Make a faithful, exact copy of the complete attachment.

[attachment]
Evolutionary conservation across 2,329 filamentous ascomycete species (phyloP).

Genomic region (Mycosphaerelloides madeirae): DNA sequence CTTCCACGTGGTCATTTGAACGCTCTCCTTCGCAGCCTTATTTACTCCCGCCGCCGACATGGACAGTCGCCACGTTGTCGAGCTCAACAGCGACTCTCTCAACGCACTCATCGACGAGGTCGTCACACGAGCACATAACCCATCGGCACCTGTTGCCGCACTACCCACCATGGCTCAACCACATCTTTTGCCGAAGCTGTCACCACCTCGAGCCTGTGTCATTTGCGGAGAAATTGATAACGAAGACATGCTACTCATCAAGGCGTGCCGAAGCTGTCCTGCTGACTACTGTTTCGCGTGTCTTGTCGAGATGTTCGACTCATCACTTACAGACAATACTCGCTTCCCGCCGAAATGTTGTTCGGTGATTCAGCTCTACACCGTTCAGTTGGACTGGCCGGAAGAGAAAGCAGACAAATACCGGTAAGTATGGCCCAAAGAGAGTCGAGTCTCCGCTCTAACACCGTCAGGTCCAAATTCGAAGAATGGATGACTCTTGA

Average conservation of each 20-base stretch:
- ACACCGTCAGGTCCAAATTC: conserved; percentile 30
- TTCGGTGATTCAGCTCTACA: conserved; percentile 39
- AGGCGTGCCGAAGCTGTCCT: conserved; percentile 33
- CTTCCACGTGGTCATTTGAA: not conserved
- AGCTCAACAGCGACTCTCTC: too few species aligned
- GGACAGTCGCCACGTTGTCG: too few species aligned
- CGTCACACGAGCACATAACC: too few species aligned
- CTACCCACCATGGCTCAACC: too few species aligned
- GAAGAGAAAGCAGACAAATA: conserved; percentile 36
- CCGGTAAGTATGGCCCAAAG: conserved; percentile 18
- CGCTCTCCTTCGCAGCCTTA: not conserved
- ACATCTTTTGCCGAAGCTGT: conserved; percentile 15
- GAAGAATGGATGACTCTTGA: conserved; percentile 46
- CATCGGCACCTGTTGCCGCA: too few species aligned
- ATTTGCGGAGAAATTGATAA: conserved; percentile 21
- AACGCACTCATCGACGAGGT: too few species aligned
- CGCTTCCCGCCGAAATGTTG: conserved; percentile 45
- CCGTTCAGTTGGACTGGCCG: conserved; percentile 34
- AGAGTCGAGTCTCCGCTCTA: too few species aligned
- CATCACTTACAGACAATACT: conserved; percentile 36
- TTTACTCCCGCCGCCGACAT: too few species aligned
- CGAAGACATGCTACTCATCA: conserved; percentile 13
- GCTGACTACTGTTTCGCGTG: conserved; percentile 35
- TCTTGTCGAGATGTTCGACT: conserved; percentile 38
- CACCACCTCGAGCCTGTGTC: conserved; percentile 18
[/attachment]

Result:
Evolutionary conservation across 2,329 filamentous ascomycete species (phyloP).

Genomic region (Mycosphaerelloides madeirae): DNA sequence CTTCCACGTGGTCATTTGAACGCTCTCCTTCGCAGCCTTATTTACTCCCGCCGCCGACATGGACAGTCGCCACGTTGTCGAGCTCAACAGCGACTCTCTCAACGCACTCATCGACGAGGTCGTCACACGAGCACATAACCCATCGGCACCTGTTGCCGCACTACCCACCATGGCTCAACCACATCTTTTGCCGAAGCTGTCACCACCTCGAGCCTGTGTCATTTGCGGAGAAATTGATAACGAAGACATGCTACTCATCAAGGCGTGCCGAAGCTGTCCTGCTGACTACTGTTTCGCGTGTCTTGTCGAGATGTTCGACTCATCACTTACAGACAATACTCGCTTCCCGCCGAAATGTTGTTCGGTGATTCAGCTCTACACCGTTCAGTTGGACTGGCCGGAAGAGAAAGCAGACAAATACCGGTAAGTATGGCCCAAAGAGAGTCGAGTCTCCGCTCTAACACCGTCAGGTCCAAATTCGAAGAATGGATGACTCTTGA

Average conservation of each 20-base stretch:
- ACACCGTCAGGTCCAAATTC: conserved; percentile 30
- TTCGGTGATTCAGCTCTACA: conserved; percentile 39
- AGGCGTGCCGAAGCTGTCCT: conserved; percentile 33
- CTTCCACGTGGTCATTTGAA: not conserved
- AGCTCAACAGCGACTCTCTC: too few species aligned
- GGACAGTCGCCACGTTGTCG: too few species aligned
- CGTCACACGAGCACATAACC: too few species aligned
- CTACCCACCATGGCTCAACC: too few species aligned
- GAAGAGAAAGCAGACAAATA: conserved; percentile 36
- CCGGTAAGTATGGCCCAAAG: conserved; percentile 18
- CGCTCTCCTTCGCAGCCTTA: not conserved
- ACATCTTTTGCCGAAGCTGT: conserved; percentile 15
- GAAGAATGGATGACTCTTGA: conserved; percentile 46
- CATCGGCACCTGTTGCCGCA: too few species aligned
- ATTTGCGGAGAAATTGATAA: conserved; percentile 21
- AACGCACTCATCGACGAGGT: too few species aligned
- CGCTTCCCGCCGAAATGTTG: conserved; percentile 45
- CCGTTCAGTTGGACTGGCCG: conserved; percentile 34
- AGAGTCGAGTCTCCGCTCTA: too few species aligned
- CATCACTTACAGACAATACT: conserved; percentile 36
- TTTACTCCCGCCGCCGACAT: too few species aligned
- CGAAGACATGCTACTCATCA: conserved; percentile 13
- GCTGACTACTGTTTCGCGTG: conserved; percentile 35
- TCTTGTCGAGATGTTCGACT: conserved; percentile 38
- CACCACCTCGAGCCTGTGTC: conserved; percentile 18